On page 4 of this presentation it mentions "Solar Panels (Mission Kit)" pictured on the bottom of the service module. Is this a new development as I thought the CST-100 was battery only... Or is this an option for longer duration missions or something?

A good find! Yes, it would appear to be for longer duration missions. But the location is a bit odd, and would require a limited attitude options for using them. (see attached image from the PDF)

Offline Occupymars

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Re: Boeing's CST-100 capsule updates & discussion THREAD 2
« Reply #54 on: 12/16/2013 04:58 PM »
Boeing Defense tweet: ‏@BoeingDefense 3h
Big milestone! MT @AerojetRdyne Good morning @Boeing & @Commercial_Crew! We finished dev testing of CST-100 engine http://tinyurl.com/nx9b7nb
Quote
Terry Lorier:"In the past several weeks, the Aerojet Rocketdyne team conducted a series of eight tests on two Launch Abort Engines meeting or exceeding all test parameters,"

"The success of this most recent test series clears the way for our team to proceed into qualification and production of the engine in the next phase of the program."
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Offline robertross

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Re: Boeing's CST-100 capsule updates & discussion THREAD 2
« Reply #55 on: 12/16/2013 05:05 PM »
Boeing Defense tweet: ‏@BoeingDefense 3h
Big milestone! MT @AerojetRdyne Good morning @Boeing & @Commercial_Crew! We finished dev testing of CST-100 engine http://tinyurl.com/nx9b7nb
Quote
Terry Lorier:"In the past several weeks, the Aerojet Rocketdyne team conducted a series of eight tests on two Launch Abort Engines meeting or exceeding all test parameters,"

"The success of this most recent test series clears the way for our team to proceed into qualification and production of the engine in the next phase of the program."

sweet, thanks for passing that along
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Online intrepidpursuit

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Re: Boeing's CST-100 capsule updates & discussion THREAD 2
« Reply #56 on: 01/26/2014 05:17 AM »
It seems to me like the CST-100 is basically out of the game for commercial crew or any other use for that matter. It seemed to be the safe and traditional fallback in case Sierra Nevada folded or Dragon didn't live up to performance / schedule expectations. Now that both of the longshots seem to be on track, what place does CST have? The clamshell design and pusher LAS are innovative, but the other options use pushers and have pinpoint landing capabilities, something NASA probably cares more about than how easy it is for boeing to outfit the interior.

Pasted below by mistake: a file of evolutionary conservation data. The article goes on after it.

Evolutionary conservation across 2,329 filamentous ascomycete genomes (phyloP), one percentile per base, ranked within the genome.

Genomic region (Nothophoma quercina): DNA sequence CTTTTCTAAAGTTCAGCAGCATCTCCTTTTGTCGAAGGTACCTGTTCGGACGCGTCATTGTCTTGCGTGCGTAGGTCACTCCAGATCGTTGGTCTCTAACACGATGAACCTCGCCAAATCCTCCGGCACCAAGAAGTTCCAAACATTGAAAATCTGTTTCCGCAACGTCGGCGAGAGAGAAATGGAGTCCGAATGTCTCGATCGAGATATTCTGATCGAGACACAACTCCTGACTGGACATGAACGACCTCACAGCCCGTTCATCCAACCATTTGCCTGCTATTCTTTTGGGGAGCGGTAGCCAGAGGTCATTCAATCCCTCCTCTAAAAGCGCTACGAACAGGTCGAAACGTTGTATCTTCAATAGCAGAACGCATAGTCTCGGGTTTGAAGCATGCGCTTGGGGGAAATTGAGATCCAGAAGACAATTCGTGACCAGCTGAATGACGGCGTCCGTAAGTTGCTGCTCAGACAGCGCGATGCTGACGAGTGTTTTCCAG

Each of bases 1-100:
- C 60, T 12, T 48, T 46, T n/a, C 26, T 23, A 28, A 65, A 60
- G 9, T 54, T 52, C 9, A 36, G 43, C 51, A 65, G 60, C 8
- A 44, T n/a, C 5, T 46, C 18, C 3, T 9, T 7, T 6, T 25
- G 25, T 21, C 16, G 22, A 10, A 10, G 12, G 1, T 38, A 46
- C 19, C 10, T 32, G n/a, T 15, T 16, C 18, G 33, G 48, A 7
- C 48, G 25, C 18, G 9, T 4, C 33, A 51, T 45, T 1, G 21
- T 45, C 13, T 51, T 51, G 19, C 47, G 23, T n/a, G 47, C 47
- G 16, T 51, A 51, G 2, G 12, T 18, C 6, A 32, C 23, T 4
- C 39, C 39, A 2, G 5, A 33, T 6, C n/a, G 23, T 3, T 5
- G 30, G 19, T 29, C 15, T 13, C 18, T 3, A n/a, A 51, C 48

Does CST still have a shot at being tested? If so, why?

Offline Jim

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Re: Boeing's CST-100 capsule updates & discussion THREAD 2
« Reply #57 on: 01/26/2014 10:41 AM »
It seems to me like the CST-100 is basically out of the game for commercial crew or any other use for that matter. It seemed to be the safe and traditional fallback in case Sierra Nevada folded or Dragon didn't live up to performance / schedule expectations. Now that both of the longshots seem to be on track, what place does CST have? The clamshell design and pusher LAS are innovative, but the other options use pushers and have pinpoint landing capabilities, something NASA probably cares more about than how easy it is for boeing to outfit the interior.

Does CST still have a shot at being tested? If so, why?

Quite the opposite.  It is further along, less risk, etc

Offline BrianNH

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Re: Boeing's CST-100 capsule updates & discussion THREAD 2
« Reply #58 on: 01/26/2014 01:48 PM »
Quite the opposite.  It is further along, less risk, etc

Can you expand on how it is "further along"?  I personally find it difficult to see the big picture.

Offline Jim

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Re: Boeing's CST-100 capsule updates & discussion THREAD 2
« Reply #59 on: 01/26/2014 01:52 PM »
Quite the opposite.  It is further along, less risk, etc

Can you expand on how it is "further along"?  I personally find it difficult to see the big picture.

It is only couple of months away from CDR